Justices Abella and Gascon (writing on behalf of a majority consisting of Cromwell, Moldaver, Karakatsanis, and Wagner) upheld the constitutionality of the provincial legislation, holding that there was no operational conflict, since the creditor could comply with both by complying with the longer of the two notice periods and the additional administrative requirements. While Justice Côté in dissent agreed that there was no operational conflict, she held that the provincial legislation frustrated the purpose of a timely-process implicit in the 10 day notice provision of the BIA. By contrast, the majority gave the BIA provision a simpler and narrower construction, i.e.: “the establishment of a regime allowing for the appointment of a national receiver, thereby eliminating the need to apply for the appointment of a receiver in multiple jurisdictions”. It therefore found that there was no frustration of purpose, so the provincial provision was upheld.
The trilogy is significant in that it demonstrates the appropriate application of paramountcy principles. The cases highlight that under the first branch of the paramountcy test, a provincial statute will be inoperative to the extent that it is incompatible with valid federal legislation. This normally refers to situations where it is impossible to comply with both. However impossibility of dual compliance is not necessary, as the Court would not require a person to renounce the protection afforded by one statute in order to avoid a conflict with another. With respect to the BIA, these cases establish that there is a true incompatibility where provinces attempt to legislate to compel payment of a debt that has been released under the BIA.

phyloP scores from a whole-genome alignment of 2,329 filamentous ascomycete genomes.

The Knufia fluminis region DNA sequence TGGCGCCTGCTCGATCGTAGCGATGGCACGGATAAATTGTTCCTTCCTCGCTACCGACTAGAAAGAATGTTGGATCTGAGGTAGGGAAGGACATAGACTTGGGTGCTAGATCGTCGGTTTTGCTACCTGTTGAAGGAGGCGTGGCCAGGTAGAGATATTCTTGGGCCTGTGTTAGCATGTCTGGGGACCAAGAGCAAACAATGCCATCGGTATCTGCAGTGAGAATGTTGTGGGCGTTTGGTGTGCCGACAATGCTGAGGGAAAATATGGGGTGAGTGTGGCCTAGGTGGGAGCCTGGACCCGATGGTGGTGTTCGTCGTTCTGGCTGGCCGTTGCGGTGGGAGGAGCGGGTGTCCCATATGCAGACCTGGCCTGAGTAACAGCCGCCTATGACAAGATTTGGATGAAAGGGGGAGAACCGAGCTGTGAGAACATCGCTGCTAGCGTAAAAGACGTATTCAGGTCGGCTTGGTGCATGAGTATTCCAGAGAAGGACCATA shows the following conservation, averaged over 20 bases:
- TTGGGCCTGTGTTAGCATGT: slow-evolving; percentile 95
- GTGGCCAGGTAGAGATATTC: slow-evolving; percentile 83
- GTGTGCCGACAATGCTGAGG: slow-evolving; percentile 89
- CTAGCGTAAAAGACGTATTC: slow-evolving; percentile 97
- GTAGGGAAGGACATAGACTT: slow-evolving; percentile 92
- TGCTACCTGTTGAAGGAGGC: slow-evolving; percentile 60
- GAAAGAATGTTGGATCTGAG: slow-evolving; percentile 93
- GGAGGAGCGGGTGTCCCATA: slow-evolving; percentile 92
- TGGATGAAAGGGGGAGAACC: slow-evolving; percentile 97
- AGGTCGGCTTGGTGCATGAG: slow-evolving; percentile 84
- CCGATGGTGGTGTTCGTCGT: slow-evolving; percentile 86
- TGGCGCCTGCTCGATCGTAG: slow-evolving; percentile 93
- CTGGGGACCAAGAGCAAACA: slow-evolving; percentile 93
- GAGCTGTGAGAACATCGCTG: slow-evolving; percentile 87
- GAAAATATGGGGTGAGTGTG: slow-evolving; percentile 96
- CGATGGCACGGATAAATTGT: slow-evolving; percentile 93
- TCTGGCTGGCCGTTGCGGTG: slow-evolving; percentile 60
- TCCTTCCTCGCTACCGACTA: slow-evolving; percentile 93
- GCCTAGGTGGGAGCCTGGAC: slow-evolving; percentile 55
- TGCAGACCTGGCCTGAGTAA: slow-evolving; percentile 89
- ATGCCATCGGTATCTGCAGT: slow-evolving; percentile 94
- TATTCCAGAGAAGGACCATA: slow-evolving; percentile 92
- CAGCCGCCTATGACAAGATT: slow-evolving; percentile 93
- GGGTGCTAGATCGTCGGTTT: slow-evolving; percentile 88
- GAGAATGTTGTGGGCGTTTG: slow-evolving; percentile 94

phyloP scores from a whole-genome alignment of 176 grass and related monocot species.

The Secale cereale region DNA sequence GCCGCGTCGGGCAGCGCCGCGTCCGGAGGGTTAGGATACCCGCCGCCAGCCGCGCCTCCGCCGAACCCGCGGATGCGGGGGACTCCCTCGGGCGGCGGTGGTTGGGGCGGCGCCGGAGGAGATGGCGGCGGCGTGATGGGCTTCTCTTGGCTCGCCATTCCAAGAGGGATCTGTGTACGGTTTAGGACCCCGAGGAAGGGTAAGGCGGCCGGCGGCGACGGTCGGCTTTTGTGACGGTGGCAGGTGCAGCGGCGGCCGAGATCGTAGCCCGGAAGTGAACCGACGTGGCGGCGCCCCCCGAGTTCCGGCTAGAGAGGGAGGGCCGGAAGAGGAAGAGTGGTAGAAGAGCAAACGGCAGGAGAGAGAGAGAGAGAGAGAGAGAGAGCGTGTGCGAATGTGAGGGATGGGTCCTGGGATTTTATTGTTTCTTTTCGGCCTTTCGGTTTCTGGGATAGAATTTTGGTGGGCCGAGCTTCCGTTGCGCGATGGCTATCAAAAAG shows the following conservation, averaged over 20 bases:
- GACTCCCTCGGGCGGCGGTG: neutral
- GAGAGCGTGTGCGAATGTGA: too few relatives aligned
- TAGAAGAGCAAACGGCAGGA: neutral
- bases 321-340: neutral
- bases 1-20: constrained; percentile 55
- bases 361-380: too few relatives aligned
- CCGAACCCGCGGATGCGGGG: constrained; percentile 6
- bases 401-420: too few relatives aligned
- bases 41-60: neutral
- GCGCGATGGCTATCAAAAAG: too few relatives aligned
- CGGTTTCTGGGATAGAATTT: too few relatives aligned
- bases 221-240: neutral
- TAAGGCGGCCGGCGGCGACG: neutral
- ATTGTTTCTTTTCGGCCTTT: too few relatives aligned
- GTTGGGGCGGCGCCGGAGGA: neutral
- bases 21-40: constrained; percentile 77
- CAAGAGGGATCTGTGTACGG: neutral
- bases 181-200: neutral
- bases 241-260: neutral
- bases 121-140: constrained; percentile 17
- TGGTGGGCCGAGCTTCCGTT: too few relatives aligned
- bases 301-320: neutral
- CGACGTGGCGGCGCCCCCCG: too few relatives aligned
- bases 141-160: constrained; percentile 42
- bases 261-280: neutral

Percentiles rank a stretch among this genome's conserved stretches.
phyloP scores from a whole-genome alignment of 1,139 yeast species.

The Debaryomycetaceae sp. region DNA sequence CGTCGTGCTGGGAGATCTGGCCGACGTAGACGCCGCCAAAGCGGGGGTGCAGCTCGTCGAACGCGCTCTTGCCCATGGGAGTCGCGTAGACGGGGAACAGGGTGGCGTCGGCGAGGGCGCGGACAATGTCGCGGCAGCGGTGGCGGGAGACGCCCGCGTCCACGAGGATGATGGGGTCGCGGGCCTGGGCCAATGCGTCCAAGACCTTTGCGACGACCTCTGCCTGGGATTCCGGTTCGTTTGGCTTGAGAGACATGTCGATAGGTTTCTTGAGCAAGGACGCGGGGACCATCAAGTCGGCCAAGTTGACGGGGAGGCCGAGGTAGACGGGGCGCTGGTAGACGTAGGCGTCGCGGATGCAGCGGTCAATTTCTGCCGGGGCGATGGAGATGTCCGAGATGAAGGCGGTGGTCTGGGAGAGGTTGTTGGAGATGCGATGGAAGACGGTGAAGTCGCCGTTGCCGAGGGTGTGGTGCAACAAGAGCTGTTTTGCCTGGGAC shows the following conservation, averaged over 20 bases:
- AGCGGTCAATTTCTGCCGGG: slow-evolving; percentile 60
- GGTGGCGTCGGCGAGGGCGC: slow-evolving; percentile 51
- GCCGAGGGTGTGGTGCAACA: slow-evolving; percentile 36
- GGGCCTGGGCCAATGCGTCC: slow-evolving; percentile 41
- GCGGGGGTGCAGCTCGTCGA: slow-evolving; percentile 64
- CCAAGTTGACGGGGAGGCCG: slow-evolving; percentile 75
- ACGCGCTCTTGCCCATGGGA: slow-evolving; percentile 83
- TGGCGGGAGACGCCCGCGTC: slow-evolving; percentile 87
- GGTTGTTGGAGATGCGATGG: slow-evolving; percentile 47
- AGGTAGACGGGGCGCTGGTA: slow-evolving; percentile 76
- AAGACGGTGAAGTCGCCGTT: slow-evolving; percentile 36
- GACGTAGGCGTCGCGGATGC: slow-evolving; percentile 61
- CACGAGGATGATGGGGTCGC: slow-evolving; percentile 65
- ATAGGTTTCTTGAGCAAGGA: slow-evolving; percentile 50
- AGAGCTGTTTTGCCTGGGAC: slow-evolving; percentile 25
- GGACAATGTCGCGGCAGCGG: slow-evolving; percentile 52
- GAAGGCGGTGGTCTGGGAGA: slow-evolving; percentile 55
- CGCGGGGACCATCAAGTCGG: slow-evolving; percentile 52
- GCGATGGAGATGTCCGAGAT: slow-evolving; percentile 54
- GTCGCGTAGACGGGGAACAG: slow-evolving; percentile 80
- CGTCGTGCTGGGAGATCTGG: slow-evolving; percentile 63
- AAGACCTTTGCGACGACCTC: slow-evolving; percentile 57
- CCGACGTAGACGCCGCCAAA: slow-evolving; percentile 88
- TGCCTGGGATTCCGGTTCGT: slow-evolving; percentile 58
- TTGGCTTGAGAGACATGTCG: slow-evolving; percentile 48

Under the second branch of the paramountcy test, the Court confirmed that the purpose of the federal statute ought to be given a simple and narrow construction. In the interest of “cooperative federalism”, Courts should avoid constructions that are unnecessarily broad where a narrower construction would save the impugned provincial statute.
Specifically, with respect to the BIA, the Court confirmed that a purpose of the Act is to provide a “fresh start” to the discharged bankrupt. The Court rejected the position that the purpose of the Act implicitly encompasses the broad notions of urgency or “real-time insolvency”.
Applications For Leave
The Supreme Court also recently granted leave in Endean v. British Columbia, which will be heard together with Parsons v. Ontario. Both appeals deal with the question of whether a judge may hear a contested motion while sitting in another province, with or without a videoconference link to a physical courtroom in the judge’s home province. The issue arises in the context of a class proceeding that was separately certified in British Columbia, Ontario, and Quebec, and which was the subject of a national settlement agreement. These appeals will give the Court the opportunity to address the requirements of the open courts principle in the context of administering a national class action settlement. Depending on the manner in which the issues are framed, this appeal may also provide an opportunity to articulate the extent of the courts’ inherent jurisdiction to craft practical solutions to class actions that cross provincial boundaries.